15 Apr 2008
Sent: Tuesday, April 15, 2008 4:12 PM
Subject: Richard Clements' Visit
Last week I got an email from a man, Richard Clements, who had been to our website looking for more info the plantation house. As it turns out, he lived here with his mother and father and 6 siblings between 1938 and 1939 - when he was between 2 and 3 years old. That year, his father was attempting to get a long term lease with an option to buy Rose Hill for the purpose of establishing some kind of hunt club here. I had heard about a family named Walker trying to do this, since these were once considered prime hunting grounds in the area, but never the name Clements. (At right, Richard as young boy at Rose Hill)
Mr. Clements sent fantastic photos of the house. They arrived Saturday on my birthday - what a great present! In fact, they are the best pre-Sturgeon photos of this house that I've ever seen. One photo shows the back of the house with the original back door before the cinder block kitchen was added on by Mr. Sturgeon in the mid 40's. There is also an arch shaped double side door leading out to the yard in the area that is now between the planter's office and the parlor. His photos also show the original gingerbread fretwork that lined the roof - both front and back, and the conservatory when it was nothing more than a little piano room before the Sturgeons extended it out to be the full size of today.
In these photos the house is just starting to be white washed and the brickwork around the porch consists of pillars only with boards placed in between. This is what the house looked like when the Kirks lived here in the 19th century. This is also the way it looked when the Pinckney families lived here from 1918 through the 1920's. This is how it looked when sharecropper families lived in the house during the Great Depression.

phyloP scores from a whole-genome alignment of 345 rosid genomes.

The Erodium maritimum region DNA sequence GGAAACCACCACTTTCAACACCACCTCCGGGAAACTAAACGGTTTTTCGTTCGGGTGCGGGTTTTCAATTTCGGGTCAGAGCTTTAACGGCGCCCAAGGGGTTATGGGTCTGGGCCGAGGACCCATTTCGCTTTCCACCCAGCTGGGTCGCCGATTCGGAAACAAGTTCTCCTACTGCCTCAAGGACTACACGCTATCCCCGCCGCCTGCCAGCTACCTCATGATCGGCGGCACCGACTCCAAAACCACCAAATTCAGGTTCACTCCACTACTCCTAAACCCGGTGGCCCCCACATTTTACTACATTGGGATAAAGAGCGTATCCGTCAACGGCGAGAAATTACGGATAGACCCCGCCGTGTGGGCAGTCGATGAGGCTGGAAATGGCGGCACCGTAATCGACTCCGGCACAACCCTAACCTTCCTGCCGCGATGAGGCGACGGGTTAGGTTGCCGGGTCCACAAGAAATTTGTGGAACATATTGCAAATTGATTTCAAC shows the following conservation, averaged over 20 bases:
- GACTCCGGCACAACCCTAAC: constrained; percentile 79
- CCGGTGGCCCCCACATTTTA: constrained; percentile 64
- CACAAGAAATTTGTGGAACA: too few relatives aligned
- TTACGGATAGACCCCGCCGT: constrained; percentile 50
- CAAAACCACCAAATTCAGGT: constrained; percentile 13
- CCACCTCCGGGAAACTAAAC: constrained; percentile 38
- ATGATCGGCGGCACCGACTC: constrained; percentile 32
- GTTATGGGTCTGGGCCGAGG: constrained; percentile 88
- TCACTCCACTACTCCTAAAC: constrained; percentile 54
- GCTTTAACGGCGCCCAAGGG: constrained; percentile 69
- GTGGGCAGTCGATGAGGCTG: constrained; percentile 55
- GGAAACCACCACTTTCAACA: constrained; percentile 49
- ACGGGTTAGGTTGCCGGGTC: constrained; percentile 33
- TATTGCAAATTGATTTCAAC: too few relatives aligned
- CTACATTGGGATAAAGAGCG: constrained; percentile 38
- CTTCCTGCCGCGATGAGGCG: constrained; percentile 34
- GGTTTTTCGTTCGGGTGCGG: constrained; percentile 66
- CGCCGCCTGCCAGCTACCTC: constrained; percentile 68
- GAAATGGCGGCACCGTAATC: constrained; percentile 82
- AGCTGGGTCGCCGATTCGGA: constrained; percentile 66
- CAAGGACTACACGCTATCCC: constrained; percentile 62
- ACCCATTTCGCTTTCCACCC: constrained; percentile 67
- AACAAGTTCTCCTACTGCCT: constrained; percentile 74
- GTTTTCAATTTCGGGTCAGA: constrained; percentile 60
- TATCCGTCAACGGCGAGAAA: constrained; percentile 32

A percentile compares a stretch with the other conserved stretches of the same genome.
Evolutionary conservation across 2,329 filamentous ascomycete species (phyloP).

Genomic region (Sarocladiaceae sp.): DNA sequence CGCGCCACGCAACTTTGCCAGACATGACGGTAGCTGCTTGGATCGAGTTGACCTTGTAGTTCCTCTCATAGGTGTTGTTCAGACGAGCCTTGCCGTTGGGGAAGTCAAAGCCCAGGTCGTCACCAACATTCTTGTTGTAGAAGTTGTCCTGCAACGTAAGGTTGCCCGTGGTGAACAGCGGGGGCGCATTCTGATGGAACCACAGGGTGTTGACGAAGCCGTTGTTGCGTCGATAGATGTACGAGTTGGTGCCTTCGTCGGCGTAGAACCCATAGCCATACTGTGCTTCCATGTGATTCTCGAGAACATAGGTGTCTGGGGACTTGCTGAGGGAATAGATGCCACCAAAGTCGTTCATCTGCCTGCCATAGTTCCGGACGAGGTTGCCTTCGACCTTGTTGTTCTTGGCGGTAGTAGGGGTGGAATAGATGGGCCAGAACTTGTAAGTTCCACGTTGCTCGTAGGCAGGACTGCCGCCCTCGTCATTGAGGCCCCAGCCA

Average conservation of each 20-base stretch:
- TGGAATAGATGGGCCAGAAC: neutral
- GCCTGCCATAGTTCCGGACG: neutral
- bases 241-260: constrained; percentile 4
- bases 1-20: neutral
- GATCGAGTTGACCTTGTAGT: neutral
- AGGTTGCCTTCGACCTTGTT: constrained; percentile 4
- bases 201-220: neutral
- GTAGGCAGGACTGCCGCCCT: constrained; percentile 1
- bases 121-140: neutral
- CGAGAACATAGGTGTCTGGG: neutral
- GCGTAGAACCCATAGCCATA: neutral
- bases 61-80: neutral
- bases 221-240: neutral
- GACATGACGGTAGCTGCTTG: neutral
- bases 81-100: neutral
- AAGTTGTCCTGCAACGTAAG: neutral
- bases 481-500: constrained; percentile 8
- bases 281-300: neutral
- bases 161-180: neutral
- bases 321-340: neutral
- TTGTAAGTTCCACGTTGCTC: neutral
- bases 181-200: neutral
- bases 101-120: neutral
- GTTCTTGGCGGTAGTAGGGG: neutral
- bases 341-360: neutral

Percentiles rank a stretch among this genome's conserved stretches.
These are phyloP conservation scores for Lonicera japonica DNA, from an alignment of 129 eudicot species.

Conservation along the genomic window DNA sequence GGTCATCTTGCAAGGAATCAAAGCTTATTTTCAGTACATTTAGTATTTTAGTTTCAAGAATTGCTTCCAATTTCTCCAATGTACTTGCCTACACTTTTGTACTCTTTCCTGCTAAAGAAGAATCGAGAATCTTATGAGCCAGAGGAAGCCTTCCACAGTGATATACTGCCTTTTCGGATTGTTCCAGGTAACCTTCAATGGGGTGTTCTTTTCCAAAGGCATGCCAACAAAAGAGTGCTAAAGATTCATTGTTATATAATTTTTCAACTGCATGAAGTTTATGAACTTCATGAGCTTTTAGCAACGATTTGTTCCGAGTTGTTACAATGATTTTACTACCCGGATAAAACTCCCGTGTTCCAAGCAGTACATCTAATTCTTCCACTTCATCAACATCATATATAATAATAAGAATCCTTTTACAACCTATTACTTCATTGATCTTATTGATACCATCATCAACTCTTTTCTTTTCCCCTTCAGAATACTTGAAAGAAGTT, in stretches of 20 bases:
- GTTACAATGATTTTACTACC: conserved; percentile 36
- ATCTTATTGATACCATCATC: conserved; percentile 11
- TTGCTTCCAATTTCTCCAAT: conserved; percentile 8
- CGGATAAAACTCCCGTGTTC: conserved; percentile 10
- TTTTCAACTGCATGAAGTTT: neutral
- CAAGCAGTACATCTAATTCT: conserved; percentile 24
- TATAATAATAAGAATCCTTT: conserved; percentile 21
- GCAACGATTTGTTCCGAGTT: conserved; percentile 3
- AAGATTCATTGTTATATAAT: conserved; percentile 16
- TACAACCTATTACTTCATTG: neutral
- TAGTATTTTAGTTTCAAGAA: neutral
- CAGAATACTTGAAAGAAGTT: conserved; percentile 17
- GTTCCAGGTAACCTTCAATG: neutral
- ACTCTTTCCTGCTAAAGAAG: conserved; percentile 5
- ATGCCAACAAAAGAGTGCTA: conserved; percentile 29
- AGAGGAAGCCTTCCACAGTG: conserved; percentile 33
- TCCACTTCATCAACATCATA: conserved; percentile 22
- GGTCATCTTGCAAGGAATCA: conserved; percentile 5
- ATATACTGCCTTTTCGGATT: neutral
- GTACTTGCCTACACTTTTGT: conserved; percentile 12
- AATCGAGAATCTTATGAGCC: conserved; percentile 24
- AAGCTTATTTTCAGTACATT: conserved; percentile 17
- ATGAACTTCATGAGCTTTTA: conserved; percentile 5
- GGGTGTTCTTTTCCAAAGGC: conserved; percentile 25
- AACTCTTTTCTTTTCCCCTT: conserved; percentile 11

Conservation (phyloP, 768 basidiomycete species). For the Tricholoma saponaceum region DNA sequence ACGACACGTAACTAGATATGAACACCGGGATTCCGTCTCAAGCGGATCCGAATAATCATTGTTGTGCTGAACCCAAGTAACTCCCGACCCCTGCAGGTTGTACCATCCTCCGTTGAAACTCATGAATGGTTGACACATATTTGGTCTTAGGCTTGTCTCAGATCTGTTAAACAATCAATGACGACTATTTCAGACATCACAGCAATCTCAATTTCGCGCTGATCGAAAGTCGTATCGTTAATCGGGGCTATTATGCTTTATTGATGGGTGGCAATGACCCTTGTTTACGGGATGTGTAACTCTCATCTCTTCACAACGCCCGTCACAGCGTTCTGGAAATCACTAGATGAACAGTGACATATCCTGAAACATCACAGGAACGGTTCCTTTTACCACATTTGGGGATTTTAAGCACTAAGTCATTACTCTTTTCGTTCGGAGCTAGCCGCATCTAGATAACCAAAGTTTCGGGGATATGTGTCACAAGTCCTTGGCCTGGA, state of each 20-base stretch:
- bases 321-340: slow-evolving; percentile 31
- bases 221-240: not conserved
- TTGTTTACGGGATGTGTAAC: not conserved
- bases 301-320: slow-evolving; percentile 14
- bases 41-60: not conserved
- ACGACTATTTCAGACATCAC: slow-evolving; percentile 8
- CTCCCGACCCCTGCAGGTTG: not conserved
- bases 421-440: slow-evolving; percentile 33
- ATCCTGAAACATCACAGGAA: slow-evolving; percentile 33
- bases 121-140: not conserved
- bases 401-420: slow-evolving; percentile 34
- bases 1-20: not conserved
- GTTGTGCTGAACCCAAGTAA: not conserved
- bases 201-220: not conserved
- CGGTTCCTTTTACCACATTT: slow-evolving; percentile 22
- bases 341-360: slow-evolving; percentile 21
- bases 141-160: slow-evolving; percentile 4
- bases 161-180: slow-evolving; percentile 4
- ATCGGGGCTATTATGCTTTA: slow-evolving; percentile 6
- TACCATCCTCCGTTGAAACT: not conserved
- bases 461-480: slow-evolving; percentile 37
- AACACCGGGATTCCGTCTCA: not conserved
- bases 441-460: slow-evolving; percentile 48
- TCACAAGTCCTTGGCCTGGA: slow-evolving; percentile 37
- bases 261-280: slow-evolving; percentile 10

Mr. Clements said that his mother didn't really like living here, as it was a large & rambling house and a lot to keep up. They only lived in one portion of the house at that time. His father and brothers would gather oysters out back in the marsh and cook them in the fireplace. His older brother had a few ghost tales that he used to tell as well. There is a photo of an old boiling pot out back and his mother sitting on the back steps and a cedar tree in front of the house that is long gone.
Everything else looks much like it does today. These photos are perfect windows into one of the other lifetimes for Rose Hill so many years ago. One more family once called Rose Hill home - the Clements 1938 -1939.
Rose Hill Plantation House
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